Re: [dispatch] Work for IETF114

Tim Bray <> Fri, 10 June 2022 16:06 UTC

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From: Tim Bray <>
Date: Fri, 10 Jun 2022 09:06:14 -0700
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To: Bron Gondwana <>
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Subject: Re: [dispatch] Work for IETF114
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You know, you wouldn't have to invent *that* much new. When you retrieve, the "#bar" part isn't sent to the server, and
the rules say it is interpreted with respect to the content-type of
whatever you get.  It's called the Fragment Identifier ( and normally
used to identify a fragment within the resource representation, but let's
ignore that.  So suppose you invent a new media type, say
app/encrypted-file.  Then you invent a tiny little language to go in the
fragment identifier. E.g.

or possibly even

When this thing is retrieved (without the #fragment) you get something with
Content-type: app/encrypted-file

Now, there'd need to be serious thinking about chain of trust.  Obviously
you'd require trust and encryption for the channel over which the
URI-with-fragment is transmitted.  Then there's the matter of where the key
comes from. In the second form, one assumes the key is in  and the receiver only really needs to
decide to trust  The first form, where there's a pre-existing
out-of-band arrangement about where to get keys from, is attractive.  I
think you still need the KeyID thing.

Wouldn't be that hard to implement.

On Fri, Jun 10, 2022 at 6:22 AM Bron Gondwana <>

> Yep, me again with something new that's bubbling up out of the "large
> files over email" problem.
> I'm not quite sure the shape of this, but I'd like some time to talk about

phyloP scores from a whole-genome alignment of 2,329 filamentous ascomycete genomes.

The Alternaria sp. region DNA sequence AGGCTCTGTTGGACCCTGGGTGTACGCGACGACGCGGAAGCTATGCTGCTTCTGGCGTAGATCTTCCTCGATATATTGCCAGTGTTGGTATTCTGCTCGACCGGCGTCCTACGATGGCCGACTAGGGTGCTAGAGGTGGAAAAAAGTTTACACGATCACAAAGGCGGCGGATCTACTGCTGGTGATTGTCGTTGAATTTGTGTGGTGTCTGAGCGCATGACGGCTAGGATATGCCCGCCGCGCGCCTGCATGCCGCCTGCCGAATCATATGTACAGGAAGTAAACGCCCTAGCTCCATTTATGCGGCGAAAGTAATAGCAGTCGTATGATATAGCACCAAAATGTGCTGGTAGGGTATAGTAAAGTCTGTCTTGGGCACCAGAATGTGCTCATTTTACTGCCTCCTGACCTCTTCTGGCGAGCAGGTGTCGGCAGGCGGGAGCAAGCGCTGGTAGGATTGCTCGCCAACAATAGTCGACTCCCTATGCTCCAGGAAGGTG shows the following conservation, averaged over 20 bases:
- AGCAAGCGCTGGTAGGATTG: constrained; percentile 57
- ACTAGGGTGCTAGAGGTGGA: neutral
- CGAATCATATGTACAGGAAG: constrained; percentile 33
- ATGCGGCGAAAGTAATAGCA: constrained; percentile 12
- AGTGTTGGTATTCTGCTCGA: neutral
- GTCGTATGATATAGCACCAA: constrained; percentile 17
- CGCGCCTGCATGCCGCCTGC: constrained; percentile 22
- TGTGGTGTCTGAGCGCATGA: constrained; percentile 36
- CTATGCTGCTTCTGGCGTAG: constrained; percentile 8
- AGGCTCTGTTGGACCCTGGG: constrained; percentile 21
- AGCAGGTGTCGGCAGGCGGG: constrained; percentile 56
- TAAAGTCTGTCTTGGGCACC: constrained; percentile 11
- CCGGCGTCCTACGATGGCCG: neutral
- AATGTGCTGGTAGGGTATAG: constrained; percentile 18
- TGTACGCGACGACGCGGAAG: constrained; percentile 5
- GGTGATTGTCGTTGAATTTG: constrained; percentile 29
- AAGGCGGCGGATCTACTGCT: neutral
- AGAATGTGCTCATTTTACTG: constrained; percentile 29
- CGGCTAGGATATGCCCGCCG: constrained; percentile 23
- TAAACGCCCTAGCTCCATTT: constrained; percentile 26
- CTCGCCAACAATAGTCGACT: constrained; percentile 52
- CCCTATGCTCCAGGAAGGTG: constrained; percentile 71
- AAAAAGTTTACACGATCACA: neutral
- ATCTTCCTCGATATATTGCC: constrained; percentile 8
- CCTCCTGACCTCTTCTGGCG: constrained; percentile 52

> something which might be a media type, might be a URI scheme, might be... I
> dunno.  I'm sure the group will have zillions of opinions about both what
> the work should be, and what it should look like.  I can give you the user
> experience and use-case that I want anyway.
> ...
> Use case: user wants to store a file encrypted on a server, and provide a
> link such that their recipient can get the decrypted file, without the
> server ever seeing the plaintext content.
> Which basically means - the URL/URI that the sender provides to the
> recipient contains the key data to decrypt the content, encoded into the
> URI in such a way that it's not provided to the server.  There are pros and
> cons of different approaches, but ideally the operating system / browser /
> library transparently does the decryption as part of the fetching such that
> a piece of client software doesn't care if the data is stored in plaintext
> and transferred over HTTPS (or whatever), or stored encrypted on the server
> with zero knowledge - either way the client program / library gets the raw
> data plaintext and doesn't have to care what the sender intended.
> Obviously, this only works if the recipient supports it, so bootstrapping
> is going to be a pain.  But I haven't seen something like this existing,
> and it would be SOOOOOO much nicer to have this transparently able to be
> embedded in the URI and handled by lower levels rather than having to
> design and specify an optional encryption layer in the email large file
> handling stuff.
> ...
> I'll put together a better proposal in the next couple of weeks, but just
> requesting the agenda time now :)
> And I would LOVE it if someone already knows that such a thing exists and
> can point me to it instead of having to reinvent the wheel.
> Cheers,
> Bron.
> --
>   Bron Gondwana, CEO, Fastmail Pty Ltd
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